It was these twin reports that informed my own decision to begin my Nov. 30 column "Apartheid not peace" with the story of the separation of Israeli representatives from Arab representatives at Annapolis. Happily, after my column was published, both the State Department and Israeli officials denied that the US had enforced the Arab demand for segregated entrances.
Happily, yes. Unhappily, however, enough time had passed and enough righteous indignation had proliferated over Glick's original account that it's necessary to pour through several search engine pages of outrage before you'll find the first reference to this "retraction." Well, it's not as if she's tried to draw attention to it. (Yes, paragraph 12.) And of those who noticed, many are still sticking to her original story. In fact, some of them are insisting that the story was real and it's the retraction that's "got to be" false.
And ... wait. Was there an apology somewhere in that retraction? Because I certainly didn't see one. Worse, it appears that Glick made up the "service entrance" element out of whole cloth. No reference to a "service entrance" appears in her own account of the reports that "informed her decision" to include it. That separate entrances were requested, I could believe, given the Saudis' notorious phobia about touching Jews. That they were provided was dubious, and the quote from McCormack is far too vague to be considered as evidence that they were. But it was that last clever creative detail -- the "service entrance," the one that nailed Glick's "apartheid" analogy -- that pushed a lot of people over the edge and that, for me, flagged the story as total BS.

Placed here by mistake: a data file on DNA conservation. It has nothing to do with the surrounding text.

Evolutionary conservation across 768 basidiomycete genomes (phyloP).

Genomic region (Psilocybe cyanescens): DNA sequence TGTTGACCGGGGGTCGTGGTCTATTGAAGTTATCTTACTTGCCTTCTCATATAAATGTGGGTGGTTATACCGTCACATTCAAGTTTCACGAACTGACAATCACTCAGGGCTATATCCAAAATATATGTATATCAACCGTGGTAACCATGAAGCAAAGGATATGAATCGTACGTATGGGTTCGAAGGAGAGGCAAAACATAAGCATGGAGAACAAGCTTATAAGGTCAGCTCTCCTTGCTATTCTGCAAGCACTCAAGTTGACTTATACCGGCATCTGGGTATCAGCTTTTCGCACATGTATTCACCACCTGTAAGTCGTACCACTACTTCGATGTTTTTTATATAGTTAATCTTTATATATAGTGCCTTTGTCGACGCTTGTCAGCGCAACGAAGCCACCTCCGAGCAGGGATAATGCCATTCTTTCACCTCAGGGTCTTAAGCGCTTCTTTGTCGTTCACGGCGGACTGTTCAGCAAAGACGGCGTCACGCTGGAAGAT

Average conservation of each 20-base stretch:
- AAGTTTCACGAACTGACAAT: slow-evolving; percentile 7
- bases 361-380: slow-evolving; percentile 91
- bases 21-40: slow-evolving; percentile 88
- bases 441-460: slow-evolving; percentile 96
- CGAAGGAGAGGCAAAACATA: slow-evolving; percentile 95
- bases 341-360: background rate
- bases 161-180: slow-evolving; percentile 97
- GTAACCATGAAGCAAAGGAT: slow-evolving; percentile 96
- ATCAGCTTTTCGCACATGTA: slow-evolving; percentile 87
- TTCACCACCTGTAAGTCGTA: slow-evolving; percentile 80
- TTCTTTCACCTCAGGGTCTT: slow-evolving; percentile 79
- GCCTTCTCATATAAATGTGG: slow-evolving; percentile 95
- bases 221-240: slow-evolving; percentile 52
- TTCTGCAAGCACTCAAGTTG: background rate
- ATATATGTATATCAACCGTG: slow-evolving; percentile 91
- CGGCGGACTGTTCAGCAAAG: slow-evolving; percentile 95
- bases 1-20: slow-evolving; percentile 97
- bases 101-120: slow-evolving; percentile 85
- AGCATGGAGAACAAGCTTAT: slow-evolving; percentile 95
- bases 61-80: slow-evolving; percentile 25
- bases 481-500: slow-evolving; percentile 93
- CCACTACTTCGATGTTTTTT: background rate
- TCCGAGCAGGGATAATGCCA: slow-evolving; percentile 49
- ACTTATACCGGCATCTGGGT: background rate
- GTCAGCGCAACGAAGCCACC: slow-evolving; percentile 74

And now we know that it was.
Why am I so worked up over this apparently minor incident? Because it represents a breach of trust and one that will henceforth undermine my confidence in anything that this particular journalist has to say. And because advocates who feel the need to make things up in order to prove their point are incapable of persuading. They undermine their own cause (which, in this case, is my cause, too). I have neither the time nor the interest to start verifying every detail of Glick's columns. As a result, you probably won't see her name or her work on this blog again, unless she's the subject of the story.
I get enough lies and deceits from the other side. I won't tolerate it from my own. Full stop.